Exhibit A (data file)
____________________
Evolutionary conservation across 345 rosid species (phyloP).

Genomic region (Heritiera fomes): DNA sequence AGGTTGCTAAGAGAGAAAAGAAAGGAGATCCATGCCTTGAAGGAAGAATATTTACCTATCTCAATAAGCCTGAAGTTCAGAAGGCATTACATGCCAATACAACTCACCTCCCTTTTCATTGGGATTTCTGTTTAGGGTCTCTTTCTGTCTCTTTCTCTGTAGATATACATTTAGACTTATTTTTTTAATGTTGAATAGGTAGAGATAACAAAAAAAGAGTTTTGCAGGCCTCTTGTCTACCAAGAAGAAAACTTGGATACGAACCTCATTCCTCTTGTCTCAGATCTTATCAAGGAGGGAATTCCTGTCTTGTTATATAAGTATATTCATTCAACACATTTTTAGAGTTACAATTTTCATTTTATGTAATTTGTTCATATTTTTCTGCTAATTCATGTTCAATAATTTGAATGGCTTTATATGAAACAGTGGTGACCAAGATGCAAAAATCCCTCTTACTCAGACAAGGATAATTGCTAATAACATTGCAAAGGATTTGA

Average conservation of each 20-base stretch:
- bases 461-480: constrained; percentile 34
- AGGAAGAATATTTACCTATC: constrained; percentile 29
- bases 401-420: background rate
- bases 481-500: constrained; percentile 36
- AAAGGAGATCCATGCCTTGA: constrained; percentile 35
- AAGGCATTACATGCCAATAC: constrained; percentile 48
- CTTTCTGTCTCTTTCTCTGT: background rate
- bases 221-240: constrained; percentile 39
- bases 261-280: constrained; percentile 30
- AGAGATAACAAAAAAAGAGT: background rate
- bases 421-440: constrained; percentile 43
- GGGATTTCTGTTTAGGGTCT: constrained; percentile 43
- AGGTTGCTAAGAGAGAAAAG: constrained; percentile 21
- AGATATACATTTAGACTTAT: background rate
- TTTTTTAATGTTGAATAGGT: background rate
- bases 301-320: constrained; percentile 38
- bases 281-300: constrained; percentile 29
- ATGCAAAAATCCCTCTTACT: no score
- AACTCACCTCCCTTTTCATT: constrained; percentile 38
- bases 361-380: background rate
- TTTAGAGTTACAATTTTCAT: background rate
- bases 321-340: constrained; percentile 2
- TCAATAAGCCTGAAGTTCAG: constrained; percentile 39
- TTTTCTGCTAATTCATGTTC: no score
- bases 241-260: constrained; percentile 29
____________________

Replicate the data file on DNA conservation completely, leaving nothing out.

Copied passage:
Evolutionary conservation across 345 rosid species (phyloP).

Genomic region (Heritiera fomes): DNA sequence AGGTTGCTAAGAGAGAAAAGAAAGGAGATCCATGCCTTGAAGGAAGAATATTTACCTATCTCAATAAGCCTGAAGTTCAGAAGGCATTACATGCCAATACAACTCACCTCCCTTTTCATTGGGATTTCTGTTTAGGGTCTCTTTCTGTCTCTTTCTCTGTAGATATACATTTAGACTTATTTTTTTAATGTTGAATAGGTAGAGATAACAAAAAAAGAGTTTTGCAGGCCTCTTGTCTACCAAGAAGAAAACTTGGATACGAACCTCATTCCTCTTGTCTCAGATCTTATCAAGGAGGGAATTCCTGTCTTGTTATATAAGTATATTCATTCAACACATTTTTAGAGTTACAATTTTCATTTTATGTAATTTGTTCATATTTTTCTGCTAATTCATGTTCAATAATTTGAATGGCTTTATATGAAACAGTGGTGACCAAGATGCAAAAATCCCTCTTACTCAGACAAGGATAATTGCTAATAACATTGCAAAGGATTTGA

Average conservation of each 20-base stretch:
- bases 461-480: constrained; percentile 34
- AGGAAGAATATTTACCTATC: constrained; percentile 29
- bases 401-420: background rate
- bases 481-500: constrained; percentile 36
- AAAGGAGATCCATGCCTTGA: constrained; percentile 35
- AAGGCATTACATGCCAATAC: constrained; percentile 48
- CTTTCTGTCTCTTTCTCTGT: background rate
- bases 221-240: constrained; percentile 39
- bases 261-280: constrained; percentile 30
- AGAGATAACAAAAAAAGAGT: background rate
- bases 421-440: constrained; percentile 43
- GGGATTTCTGTTTAGGGTCT: constrained; percentile 43
- AGGTTGCTAAGAGAGAAAAG: constrained; percentile 21
- AGATATACATTTAGACTTAT: background rate
- TTTTTTAATGTTGAATAGGT: background rate
- bases 301-320: constrained; percentile 38
- bases 281-300: constrained; percentile 29
- ATGCAAAAATCCCTCTTACT: no score
- AACTCACCTCCCTTTTCATT: constrained; percentile 38
- bases 361-380: background rate
- TTTAGAGTTACAATTTTCAT: background rate
- bases 321-340: constrained; percentile 2
- TCAATAAGCCTGAAGTTCAG: constrained; percentile 39
- TTTTCTGCTAATTCATGTTC: no score
- bases 241-260: constrained; percentile 29